This process has been known for quite a while to happen in bacteria, but it remains unclear whether it represented aging per se. Previously, however, the data were equivocal on the question of whether the accumulated damage was in any way harmful, or instead just a harmless feature of having been around a long time, like a well-worn, ugly hat.

But recent paper from Lin Chao’s lab at UCSD’s Division of Biological Sciences showed that the unequal inheritance of damage in bacteria results in an age-structured population in which different groups of cells have different physiological properties — a hallmark of cellular aging.

The researchers used microfluidic devices and single-cell imaging to track the lineages of bacteria as they divided, carefully monitoring the fate of “old” poles and their effect on cell growth. By cleverly manipulating the structure of the microfluidic devices they used, the authors ruled out several kinds of experimental artifact, including the possibility that some old bacteria were simply starving or suffering from some kind of extrinsic damage.

Collectively, the results showed that bacteria do indeed suffer from intrinsic aging.

Notably, however, the outcome of this type of aging was not loss of viability, but rather a separate equilibrium state in which “old” lineages divide more slowly than “young” lineages. Of course, when you’re a bacterium, slowed growth can be tantamount to extinction: by the relentless logic of exponential growth, a lineage with a longer division time will eventually be outcompeted by faster-growing clones. Moreover, in the real world, extrinsic damage and other kinds of stress could drive growth rate or cellular viability down even further.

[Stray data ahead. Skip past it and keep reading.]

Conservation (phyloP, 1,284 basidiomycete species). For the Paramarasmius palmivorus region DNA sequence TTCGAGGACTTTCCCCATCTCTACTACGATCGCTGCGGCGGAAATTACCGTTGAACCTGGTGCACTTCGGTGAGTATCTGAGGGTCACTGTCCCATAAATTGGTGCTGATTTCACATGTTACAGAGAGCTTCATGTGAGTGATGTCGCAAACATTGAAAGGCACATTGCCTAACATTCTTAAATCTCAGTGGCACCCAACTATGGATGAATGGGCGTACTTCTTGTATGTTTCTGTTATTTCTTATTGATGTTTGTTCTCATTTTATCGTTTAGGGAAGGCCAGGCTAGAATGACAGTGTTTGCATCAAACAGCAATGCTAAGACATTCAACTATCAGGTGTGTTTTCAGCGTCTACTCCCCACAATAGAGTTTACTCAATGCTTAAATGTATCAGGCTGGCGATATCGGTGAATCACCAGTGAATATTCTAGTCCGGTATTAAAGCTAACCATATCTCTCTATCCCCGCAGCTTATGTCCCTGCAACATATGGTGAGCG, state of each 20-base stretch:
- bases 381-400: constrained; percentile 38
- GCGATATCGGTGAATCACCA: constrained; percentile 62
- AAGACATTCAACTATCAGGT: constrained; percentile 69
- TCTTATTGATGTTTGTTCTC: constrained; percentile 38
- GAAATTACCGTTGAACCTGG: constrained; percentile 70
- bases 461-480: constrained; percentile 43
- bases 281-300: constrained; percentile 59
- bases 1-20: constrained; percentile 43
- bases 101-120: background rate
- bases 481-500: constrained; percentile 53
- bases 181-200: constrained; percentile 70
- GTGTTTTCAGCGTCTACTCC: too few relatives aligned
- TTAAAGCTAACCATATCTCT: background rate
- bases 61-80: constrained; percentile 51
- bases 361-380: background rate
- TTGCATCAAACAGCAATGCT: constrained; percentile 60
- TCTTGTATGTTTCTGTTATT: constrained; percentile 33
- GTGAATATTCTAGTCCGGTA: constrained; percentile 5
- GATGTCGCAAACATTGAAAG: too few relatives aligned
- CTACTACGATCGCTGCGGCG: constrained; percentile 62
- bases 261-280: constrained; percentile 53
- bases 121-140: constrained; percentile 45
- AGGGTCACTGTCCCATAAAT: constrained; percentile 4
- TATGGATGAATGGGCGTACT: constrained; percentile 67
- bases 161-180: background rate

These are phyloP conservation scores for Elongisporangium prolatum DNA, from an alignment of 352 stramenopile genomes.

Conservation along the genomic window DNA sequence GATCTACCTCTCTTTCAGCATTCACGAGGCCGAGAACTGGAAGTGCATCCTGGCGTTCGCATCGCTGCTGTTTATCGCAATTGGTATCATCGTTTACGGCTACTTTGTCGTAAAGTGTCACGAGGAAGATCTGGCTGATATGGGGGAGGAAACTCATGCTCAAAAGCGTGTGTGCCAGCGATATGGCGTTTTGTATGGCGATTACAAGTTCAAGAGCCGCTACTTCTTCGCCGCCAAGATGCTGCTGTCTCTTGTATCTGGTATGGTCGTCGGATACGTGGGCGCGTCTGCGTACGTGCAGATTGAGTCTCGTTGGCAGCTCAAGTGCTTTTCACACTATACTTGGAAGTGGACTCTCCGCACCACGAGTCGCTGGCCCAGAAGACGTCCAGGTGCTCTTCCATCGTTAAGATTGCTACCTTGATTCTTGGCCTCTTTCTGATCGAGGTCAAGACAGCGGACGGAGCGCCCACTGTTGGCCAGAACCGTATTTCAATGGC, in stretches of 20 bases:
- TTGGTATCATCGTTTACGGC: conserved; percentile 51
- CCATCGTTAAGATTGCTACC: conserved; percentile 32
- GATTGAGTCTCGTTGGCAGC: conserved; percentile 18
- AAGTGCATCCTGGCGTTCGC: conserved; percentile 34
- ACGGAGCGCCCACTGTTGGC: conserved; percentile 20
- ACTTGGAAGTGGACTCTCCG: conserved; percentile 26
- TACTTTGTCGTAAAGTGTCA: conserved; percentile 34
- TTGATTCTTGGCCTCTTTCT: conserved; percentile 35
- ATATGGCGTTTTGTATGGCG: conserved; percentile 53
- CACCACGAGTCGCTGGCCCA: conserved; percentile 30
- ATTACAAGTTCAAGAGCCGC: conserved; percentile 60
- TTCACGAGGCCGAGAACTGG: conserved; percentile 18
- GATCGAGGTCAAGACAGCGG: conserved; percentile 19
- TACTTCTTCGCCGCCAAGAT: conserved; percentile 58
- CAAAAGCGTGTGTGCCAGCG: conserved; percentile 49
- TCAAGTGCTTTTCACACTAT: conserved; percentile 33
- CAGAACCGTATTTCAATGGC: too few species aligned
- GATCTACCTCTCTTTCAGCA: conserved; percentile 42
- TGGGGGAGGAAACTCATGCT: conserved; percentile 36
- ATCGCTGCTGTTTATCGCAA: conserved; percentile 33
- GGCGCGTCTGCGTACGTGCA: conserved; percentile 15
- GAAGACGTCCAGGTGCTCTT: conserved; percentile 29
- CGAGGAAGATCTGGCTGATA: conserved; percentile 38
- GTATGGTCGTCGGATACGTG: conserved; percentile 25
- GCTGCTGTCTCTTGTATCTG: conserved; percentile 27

The significance

The upshot of this is a strong indication that aging (or at least one key aspect of cellular aging) is evolutionarily ancient, nearly as old as prokaryotic life itself. This makes sense: in the early days of life on Earth, a species unable to selectively partition damage would never enjoy the growth boost that followed rejuvenation, and would eventually lose out to competitors that discovered this trick.

As the authors of the study conclude:

The identification of deterministic divisional asymmtry in bacteria…could characterize aging at the cellular level as a ubiquitous process in living organisms. … Taking these notions together, bacteria could serve as a model for the evolutionary origins of aging, providing quantifiable long-term data on cellular aging and rejuvenation. Although aging in bacteria and traditional organisms will always have their differences, it may be that some key features of biological aging arose with the first microbes.

Obviously, bacterial aren’t animals, but given that a key feature of cellular aging appears to be conserved across domains of life, we can imaging using forward and reverse genetic screens in bacteria—with all the advantages of rapid division time, experimental tractability, and low cost—to reveal the molecular details underlying asymmetric damage partitioning.


Proenca et al. “Age structure landscapes emerge from the equilibrium between aging and rejuvenation in bacterial populations.” Nature Communications 13 September 2018 • DOI